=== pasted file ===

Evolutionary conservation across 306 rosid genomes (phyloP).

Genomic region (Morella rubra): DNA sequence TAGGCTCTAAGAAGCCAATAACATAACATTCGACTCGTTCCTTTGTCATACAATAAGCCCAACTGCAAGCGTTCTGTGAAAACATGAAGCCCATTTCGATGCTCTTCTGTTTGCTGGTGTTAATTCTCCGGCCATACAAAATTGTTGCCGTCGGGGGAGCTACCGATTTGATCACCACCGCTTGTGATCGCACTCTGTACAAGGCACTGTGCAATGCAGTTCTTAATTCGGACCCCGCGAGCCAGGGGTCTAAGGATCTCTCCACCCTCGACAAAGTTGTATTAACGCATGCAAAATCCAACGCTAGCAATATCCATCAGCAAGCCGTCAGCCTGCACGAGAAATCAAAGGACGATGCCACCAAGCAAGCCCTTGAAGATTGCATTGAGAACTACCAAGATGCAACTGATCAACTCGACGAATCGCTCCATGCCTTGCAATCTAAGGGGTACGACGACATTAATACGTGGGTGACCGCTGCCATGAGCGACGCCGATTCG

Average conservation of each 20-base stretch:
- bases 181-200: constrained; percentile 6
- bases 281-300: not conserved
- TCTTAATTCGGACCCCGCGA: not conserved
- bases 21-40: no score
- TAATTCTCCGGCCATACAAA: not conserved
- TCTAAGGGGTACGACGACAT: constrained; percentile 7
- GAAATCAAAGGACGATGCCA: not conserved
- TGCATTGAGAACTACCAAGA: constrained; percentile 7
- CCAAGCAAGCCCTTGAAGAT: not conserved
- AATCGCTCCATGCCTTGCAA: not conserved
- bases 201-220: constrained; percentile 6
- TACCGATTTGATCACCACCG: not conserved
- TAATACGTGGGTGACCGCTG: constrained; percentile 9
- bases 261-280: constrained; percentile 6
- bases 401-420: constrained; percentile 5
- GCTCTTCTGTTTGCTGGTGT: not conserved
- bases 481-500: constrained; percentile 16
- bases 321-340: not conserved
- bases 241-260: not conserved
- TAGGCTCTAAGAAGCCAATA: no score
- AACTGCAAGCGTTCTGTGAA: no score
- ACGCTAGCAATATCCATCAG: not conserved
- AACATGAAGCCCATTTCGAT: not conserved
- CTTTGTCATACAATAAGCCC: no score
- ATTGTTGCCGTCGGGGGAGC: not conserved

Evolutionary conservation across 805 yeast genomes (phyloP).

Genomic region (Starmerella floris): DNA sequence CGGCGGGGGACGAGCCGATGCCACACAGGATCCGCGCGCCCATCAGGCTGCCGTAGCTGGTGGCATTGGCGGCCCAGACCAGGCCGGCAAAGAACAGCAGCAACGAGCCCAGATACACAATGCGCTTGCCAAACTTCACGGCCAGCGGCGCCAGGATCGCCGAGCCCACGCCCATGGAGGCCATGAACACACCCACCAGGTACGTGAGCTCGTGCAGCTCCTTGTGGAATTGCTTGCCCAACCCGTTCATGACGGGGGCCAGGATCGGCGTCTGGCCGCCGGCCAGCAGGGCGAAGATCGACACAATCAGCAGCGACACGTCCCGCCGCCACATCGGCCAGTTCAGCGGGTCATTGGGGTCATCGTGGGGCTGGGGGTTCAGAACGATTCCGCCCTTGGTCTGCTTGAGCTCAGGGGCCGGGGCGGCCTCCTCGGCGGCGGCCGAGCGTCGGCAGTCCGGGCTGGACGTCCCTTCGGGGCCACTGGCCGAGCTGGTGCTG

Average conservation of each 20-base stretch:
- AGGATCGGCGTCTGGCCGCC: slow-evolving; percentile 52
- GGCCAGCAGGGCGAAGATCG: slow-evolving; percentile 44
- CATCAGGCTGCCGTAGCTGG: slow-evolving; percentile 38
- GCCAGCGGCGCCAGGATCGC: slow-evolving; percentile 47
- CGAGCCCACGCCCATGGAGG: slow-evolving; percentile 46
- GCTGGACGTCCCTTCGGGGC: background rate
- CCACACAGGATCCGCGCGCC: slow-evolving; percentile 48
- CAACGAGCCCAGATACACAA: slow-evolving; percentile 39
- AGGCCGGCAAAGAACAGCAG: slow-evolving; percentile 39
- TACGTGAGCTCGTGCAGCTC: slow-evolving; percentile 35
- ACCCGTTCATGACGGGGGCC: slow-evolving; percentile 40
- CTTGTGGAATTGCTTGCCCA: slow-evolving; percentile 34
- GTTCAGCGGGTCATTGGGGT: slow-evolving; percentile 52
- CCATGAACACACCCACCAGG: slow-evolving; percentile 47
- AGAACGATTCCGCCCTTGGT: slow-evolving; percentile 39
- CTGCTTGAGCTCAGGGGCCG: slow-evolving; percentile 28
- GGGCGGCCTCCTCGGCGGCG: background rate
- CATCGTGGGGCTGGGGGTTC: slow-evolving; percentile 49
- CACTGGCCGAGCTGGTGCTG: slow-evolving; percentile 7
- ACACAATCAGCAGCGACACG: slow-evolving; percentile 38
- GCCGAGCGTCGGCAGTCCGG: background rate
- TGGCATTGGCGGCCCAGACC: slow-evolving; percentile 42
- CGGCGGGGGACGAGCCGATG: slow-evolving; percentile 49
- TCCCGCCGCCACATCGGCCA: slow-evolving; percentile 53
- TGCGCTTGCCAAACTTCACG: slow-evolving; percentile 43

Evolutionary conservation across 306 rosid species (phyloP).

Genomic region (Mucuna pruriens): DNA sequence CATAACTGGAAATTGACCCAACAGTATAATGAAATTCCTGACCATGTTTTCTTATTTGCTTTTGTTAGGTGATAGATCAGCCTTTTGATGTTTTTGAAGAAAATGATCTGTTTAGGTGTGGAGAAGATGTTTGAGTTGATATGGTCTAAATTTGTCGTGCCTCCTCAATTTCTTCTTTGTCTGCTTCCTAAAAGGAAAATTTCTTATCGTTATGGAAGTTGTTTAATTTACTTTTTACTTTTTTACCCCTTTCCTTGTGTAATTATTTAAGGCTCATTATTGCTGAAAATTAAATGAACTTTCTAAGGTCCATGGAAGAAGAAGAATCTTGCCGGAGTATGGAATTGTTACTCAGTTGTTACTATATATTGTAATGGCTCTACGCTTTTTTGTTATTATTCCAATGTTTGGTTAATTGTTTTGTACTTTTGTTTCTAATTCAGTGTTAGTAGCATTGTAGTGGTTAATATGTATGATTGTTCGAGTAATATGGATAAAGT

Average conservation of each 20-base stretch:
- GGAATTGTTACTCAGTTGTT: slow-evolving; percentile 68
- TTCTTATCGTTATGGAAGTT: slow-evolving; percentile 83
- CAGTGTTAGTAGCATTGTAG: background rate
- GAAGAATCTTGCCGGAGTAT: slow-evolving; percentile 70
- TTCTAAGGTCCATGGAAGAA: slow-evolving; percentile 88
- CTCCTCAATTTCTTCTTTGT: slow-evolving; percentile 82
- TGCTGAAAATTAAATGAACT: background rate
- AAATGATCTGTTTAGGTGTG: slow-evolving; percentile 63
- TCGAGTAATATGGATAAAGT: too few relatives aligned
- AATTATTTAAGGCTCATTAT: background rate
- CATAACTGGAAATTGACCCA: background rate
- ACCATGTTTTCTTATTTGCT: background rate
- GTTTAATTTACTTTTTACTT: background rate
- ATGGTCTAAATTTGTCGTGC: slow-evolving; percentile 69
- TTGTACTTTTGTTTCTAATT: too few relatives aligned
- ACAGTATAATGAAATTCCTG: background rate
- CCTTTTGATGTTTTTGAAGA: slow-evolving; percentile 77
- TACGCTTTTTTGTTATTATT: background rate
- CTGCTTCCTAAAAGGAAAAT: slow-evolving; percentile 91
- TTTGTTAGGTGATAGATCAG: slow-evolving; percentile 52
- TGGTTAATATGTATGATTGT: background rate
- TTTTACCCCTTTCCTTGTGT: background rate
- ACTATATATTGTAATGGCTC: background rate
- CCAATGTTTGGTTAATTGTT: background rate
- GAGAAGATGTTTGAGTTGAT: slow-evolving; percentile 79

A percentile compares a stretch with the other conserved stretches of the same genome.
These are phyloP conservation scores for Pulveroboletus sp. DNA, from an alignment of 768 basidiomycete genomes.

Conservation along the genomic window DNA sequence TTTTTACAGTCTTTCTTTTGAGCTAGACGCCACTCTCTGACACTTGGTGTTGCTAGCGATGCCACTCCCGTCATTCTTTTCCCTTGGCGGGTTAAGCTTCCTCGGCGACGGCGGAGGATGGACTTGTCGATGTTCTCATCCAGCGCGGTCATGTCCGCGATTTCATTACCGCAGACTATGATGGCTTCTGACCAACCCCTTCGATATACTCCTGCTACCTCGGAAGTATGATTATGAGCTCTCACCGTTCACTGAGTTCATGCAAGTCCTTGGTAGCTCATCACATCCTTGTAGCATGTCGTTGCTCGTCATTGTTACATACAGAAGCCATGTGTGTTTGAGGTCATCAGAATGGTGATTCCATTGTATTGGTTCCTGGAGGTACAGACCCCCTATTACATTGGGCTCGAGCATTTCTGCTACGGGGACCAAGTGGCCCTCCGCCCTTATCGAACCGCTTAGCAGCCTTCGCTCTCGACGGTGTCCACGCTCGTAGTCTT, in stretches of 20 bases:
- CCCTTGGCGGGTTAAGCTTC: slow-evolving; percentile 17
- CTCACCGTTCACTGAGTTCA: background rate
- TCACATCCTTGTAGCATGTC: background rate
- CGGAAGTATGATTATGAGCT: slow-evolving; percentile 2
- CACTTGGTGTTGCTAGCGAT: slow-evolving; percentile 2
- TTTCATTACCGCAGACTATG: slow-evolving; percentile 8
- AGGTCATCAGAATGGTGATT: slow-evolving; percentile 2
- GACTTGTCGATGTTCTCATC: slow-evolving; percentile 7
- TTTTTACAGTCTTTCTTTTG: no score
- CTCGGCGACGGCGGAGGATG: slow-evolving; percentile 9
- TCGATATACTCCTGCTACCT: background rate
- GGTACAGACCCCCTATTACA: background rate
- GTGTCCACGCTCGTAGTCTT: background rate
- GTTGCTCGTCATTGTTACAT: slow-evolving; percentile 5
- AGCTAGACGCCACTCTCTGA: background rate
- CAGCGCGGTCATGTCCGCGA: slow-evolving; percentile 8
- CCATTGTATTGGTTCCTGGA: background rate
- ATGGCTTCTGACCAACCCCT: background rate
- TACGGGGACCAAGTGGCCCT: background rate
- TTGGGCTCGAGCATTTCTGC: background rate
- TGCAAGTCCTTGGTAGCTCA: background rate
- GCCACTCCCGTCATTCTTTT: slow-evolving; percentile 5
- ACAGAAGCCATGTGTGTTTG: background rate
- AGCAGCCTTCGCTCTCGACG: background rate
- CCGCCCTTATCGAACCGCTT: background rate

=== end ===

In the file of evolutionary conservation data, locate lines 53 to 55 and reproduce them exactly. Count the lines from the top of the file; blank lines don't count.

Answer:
- TGGCATTGGCGGCCCAGACC: slow-evolving; percentile 42
- CGGCGGGGGACGAGCCGATG: slow-evolving; percentile 49
- TCCCGCCGCCACATCGGCCA: slow-evolving; percentile 53